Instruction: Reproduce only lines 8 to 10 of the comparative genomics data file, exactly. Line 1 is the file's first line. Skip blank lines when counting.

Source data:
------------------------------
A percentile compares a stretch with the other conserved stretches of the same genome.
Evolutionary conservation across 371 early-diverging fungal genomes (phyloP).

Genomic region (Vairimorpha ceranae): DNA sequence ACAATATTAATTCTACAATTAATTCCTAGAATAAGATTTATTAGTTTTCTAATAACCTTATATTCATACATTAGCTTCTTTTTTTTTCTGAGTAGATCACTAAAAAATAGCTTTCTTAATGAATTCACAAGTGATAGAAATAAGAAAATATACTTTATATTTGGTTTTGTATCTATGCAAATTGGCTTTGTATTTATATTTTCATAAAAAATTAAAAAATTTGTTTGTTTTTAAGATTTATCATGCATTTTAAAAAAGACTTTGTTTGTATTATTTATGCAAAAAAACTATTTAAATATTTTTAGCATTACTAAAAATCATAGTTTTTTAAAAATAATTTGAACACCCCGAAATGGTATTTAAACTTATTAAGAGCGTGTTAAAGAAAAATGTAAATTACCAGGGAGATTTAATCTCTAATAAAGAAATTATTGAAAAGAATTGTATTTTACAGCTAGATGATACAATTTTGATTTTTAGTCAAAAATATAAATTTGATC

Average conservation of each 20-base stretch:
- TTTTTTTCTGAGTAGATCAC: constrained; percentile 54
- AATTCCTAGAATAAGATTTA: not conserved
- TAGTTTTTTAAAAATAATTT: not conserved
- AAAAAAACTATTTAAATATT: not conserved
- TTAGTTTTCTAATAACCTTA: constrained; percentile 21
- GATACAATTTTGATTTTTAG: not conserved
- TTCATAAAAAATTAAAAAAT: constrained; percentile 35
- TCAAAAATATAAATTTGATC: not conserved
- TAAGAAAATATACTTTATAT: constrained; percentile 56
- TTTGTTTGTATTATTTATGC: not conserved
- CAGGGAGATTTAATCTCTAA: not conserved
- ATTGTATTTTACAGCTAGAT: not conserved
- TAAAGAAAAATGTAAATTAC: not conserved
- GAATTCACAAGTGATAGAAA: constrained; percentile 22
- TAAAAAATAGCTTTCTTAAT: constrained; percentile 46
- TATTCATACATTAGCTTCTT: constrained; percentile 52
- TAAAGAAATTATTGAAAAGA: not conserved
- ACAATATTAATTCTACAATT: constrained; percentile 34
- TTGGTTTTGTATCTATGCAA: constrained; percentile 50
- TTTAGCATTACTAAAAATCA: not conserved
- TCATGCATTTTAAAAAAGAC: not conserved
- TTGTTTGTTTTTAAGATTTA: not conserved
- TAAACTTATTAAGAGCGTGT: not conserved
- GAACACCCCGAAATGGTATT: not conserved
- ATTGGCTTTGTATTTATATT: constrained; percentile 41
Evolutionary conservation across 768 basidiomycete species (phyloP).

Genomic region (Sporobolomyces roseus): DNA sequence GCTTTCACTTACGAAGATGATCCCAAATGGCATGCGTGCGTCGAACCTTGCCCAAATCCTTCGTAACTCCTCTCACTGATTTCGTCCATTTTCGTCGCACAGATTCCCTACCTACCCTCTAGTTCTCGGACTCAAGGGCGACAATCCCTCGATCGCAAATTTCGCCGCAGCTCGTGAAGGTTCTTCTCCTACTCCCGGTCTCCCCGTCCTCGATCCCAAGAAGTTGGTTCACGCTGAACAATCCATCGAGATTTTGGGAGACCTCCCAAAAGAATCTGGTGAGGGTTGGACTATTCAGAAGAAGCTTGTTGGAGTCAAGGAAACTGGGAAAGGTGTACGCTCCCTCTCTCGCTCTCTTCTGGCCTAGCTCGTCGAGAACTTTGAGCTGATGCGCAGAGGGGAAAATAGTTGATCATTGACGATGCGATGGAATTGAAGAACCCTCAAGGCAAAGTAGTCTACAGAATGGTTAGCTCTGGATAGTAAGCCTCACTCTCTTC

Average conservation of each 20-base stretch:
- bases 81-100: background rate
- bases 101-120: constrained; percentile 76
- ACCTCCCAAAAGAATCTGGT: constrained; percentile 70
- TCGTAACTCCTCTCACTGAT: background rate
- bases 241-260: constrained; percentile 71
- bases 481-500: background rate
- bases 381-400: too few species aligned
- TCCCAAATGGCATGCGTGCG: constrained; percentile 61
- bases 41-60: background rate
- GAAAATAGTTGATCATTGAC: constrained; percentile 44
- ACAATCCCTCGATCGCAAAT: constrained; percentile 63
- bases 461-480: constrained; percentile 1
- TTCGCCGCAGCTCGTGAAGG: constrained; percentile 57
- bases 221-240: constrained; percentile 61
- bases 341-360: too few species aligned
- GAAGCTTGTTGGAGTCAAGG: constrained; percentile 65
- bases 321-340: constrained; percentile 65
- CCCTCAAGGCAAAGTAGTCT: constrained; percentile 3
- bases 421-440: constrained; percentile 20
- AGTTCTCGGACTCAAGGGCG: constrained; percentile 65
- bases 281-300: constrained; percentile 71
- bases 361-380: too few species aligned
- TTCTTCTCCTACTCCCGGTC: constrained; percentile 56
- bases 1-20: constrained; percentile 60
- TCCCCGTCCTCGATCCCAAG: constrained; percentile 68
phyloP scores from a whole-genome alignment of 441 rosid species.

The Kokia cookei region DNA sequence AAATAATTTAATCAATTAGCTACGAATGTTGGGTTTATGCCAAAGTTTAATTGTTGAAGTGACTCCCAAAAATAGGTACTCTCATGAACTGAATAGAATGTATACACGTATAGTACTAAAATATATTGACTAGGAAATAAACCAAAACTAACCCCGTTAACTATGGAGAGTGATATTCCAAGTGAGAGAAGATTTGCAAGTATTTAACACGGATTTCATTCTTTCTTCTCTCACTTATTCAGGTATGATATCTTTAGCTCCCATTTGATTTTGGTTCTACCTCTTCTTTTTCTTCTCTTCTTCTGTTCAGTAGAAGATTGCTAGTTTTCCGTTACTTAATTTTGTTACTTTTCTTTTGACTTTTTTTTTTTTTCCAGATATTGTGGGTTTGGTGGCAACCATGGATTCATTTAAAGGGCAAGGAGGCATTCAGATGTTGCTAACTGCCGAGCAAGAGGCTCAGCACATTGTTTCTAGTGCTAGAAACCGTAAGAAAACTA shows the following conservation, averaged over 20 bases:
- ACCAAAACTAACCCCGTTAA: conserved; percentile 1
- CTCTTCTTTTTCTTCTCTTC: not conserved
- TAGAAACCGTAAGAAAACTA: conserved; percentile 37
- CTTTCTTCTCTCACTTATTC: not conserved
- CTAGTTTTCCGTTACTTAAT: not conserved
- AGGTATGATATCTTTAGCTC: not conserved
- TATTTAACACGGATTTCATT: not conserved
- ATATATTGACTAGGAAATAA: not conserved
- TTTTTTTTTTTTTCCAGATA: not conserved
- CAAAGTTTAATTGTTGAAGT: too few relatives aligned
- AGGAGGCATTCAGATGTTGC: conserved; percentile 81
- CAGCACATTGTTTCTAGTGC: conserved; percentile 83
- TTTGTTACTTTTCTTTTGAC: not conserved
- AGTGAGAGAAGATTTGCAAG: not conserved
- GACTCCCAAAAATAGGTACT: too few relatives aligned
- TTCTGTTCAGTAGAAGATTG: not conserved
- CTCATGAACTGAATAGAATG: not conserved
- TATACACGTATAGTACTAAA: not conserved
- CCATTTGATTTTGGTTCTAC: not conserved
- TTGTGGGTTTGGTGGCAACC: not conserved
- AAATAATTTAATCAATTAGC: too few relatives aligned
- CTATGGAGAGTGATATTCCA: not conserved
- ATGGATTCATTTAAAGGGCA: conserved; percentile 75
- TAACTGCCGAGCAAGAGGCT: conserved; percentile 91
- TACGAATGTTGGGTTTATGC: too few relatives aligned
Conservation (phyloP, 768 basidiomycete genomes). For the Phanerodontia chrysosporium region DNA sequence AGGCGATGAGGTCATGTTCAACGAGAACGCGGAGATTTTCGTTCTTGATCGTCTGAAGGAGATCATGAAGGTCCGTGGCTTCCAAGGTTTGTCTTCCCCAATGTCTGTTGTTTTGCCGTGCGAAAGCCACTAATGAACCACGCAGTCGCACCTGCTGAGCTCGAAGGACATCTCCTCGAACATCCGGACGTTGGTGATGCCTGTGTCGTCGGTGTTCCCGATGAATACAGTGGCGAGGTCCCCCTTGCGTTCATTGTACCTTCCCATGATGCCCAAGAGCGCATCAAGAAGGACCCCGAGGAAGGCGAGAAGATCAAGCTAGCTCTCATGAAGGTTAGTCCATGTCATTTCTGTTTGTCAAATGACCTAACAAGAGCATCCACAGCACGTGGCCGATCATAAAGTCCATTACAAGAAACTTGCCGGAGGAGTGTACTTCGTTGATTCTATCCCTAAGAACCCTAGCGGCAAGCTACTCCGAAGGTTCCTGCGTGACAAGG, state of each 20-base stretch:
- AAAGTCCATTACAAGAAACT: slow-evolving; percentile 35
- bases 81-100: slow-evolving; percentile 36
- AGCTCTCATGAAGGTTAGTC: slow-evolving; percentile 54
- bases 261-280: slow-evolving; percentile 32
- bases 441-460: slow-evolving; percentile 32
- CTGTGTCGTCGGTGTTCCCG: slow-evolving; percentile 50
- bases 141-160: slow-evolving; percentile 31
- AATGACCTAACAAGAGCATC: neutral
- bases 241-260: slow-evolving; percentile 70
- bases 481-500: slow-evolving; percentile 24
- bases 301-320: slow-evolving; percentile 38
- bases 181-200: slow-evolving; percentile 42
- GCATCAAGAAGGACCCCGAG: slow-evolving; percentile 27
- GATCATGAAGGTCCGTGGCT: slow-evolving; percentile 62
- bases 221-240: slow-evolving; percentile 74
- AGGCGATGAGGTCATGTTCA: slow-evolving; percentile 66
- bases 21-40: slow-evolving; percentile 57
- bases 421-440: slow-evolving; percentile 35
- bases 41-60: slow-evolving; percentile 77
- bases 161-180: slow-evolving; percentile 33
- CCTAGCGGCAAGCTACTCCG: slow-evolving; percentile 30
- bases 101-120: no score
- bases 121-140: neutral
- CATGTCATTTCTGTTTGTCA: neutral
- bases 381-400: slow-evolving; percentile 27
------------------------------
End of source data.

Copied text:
- AAAAAAACTATTTAAATATT: not conserved
- TTAGTTTTCTAATAACCTTA: constrained; percentile 21
- GATACAATTTTGATTTTTAG: not conserved